CHICAGO – The issue of gender identity, especially for those who are born with a vagueness as to what to call themselves between/beyond boy and girl, has come front and center in the U.S., both with the legalization of gay marriage and the callous repudiation of identity by trying to pass laws dismissing it (the North Carolina “bathroom” laws). The performance companies of The Living Canvas and Nothing Without a Company is currently staging “[Trans]formation,” which presents gender identity art by six performers, who perform most of the play in the nude.
CHICAGO – I’ve been quoting Martin Scorsese over the years, that he said “movies are a psychotic’s feverish dream on display.” In searching for those words, I found he never said it. He did say they are “dreams with eyes open.” So let us combine the two quotes in analyzing Terence Malick’s “Knight of Cups.”
CHICAGO – On Tuesday, December 1st, the Midwest Independent Film Festival gave out their 2015 “Best of the Midwest” Awards with a ceremony at Rockit Bar & Grill in Chicago. Best Film honors went to “Uncle John,” directed by Steven Piet. Best Female Actor was Carisa Barreca of “Doomsdate,” Best Male Actor was Charles Whitcomb of “Full Frame,” and Best Director was Sonny Mallhi of “Anguish,” among other categories.
CHICAGO – For the younger set unable to experience the mystique of Dracula, Wolfman and Frankenstein in their original creations, “Hotel Transylvania 2” may prove to be an introduction to the legendary bloodsucker and his band of movie monsters – and for that Adam Sandler deserves a stake through his heart.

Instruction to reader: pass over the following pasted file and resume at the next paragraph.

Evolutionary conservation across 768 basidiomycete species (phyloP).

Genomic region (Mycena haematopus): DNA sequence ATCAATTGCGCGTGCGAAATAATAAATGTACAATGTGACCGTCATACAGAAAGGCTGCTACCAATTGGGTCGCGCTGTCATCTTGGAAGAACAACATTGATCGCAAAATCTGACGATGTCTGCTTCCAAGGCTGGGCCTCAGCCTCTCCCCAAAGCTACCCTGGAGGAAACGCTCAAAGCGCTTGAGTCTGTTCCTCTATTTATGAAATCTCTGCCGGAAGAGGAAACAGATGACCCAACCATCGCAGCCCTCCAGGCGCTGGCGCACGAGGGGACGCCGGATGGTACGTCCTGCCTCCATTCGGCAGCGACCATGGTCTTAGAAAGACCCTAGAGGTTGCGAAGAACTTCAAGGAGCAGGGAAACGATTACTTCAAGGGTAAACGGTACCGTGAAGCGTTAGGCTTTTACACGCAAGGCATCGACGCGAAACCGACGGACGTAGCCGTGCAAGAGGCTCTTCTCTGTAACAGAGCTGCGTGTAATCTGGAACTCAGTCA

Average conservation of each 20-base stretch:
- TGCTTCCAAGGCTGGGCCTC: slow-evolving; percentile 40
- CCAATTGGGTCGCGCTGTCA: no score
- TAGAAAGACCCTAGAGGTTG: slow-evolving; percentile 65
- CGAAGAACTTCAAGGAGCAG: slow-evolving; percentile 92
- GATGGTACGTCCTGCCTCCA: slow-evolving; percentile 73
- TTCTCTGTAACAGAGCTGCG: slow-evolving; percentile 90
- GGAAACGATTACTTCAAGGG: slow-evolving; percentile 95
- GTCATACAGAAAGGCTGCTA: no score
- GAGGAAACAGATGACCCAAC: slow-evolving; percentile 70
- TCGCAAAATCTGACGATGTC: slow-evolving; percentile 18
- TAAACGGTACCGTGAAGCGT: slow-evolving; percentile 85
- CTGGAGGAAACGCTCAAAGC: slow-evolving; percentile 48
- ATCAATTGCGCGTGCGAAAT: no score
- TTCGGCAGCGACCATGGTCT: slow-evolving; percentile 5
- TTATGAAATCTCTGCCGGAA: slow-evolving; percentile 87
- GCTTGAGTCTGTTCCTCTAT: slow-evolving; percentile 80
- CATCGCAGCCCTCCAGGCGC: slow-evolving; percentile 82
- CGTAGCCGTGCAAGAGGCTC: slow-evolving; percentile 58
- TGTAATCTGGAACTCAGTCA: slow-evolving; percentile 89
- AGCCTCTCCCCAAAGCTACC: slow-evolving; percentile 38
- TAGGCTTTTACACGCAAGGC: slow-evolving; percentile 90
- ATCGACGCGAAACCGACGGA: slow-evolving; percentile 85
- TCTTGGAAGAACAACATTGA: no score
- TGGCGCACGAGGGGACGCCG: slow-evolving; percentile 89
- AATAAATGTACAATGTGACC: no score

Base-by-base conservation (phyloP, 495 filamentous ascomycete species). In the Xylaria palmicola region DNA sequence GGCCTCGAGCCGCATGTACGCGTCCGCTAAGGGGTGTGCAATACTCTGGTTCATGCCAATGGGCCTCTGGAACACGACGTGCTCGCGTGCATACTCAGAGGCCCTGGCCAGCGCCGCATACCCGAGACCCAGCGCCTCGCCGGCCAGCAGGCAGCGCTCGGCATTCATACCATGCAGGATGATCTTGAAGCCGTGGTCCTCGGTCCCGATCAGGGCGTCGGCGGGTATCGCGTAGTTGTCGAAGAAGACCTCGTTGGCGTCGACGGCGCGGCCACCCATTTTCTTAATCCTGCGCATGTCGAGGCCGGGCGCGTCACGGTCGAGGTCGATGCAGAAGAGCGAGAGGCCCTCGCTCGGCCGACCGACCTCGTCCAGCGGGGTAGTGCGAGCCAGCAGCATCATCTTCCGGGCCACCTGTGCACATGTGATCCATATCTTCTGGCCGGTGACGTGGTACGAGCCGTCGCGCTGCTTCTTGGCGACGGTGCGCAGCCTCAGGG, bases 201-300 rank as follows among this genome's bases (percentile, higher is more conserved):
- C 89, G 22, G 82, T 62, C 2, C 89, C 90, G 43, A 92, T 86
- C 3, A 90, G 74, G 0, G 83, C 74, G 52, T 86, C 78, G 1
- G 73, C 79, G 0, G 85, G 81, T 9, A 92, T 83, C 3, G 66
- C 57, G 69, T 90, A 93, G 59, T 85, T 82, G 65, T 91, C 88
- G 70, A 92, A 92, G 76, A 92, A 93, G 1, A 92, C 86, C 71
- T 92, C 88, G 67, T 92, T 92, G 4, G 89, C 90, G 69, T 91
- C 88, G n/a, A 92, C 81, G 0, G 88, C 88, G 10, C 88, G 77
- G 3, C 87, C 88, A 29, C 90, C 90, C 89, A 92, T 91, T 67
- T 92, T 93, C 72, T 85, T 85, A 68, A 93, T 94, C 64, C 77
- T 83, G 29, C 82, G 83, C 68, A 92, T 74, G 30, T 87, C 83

CHICAGO – There are feelings encoded in a film, imparted by the creators, which sometimes takes a while to become apparent. “Me and Earl and the Dying Girl” is an example, with a deceptive surface story that contains an ocean of feelings and emotions within its passionate core.
CHICAGO – In my second meeting with director Alfonso Gomez-Rejon, I was struck by his almost child-like wonder regarding his breakout film, “Me and Earl and the Dying Girl.” Gomez-Rejon bleeds celluloid, and loves films in every fiber of his being. To be able to contribute to the cinema universe is his greatest reward.
CHICAGO – Every so often, a movie makes a huge splash in the ocean of releases, and “Me and Earl and the Dying Girl” is a prime example. Both the jury winner and the audience favorite at the Sundance Film Festival, the film features Thomas Mann (Me), RJ Cyler (Earl) and Olivia Cooke (Dying Girl) as the title characters.
Interview: ‘Me and Earl and the Dying Girl’ Director Alfonso Gomez-Rejon at 2015 Chicago Critics Film FestivalSubmitted by PatrickMcD on May 12, 2015 - 1:30pm
CHICAGO – It was a helluva festival. The third annual 2015 Chicago Critics Film Festival (CCFF) presented films to packed houses, and also featured the stars and the directors from those films. Closing night on May 7th featured “Me and Earl and the Dying Girl,” directed by Alfonso Gomez-Rejon.
CHICAGO – “Danny Collins” is a shoulda-woulda-coulda film. It was inspired by the true story of a John Lennon letter acquired by a musician 40 years after he was suppose to to have received it, and then re-imagined as a cheap soap opera, punctuated by far superior John Lennon songs.
CHICAGO – Dan Fogelman is a familiar behind-the-scenes creator, having wrote scripts and screenplays for “Cars,” “Fred Claus,” “Tangled,” “The Guilt Trip” and “Crazy, Stupid, Love.” He takes on his first directorial effort, the story of “Danny Collins,” a faded rock star who finds redemption through a lost letter from John Lennon.
CHICAGO – “22 Jump Street” is a big budget Hollywood sequel that actively comments on the diminishing returns of sequels. Directors Phil Lord and Christopher Miller know that for every “Lethal Weapon 2,” that manages to surpass the original, there are a dozen “Another 48 Hours”.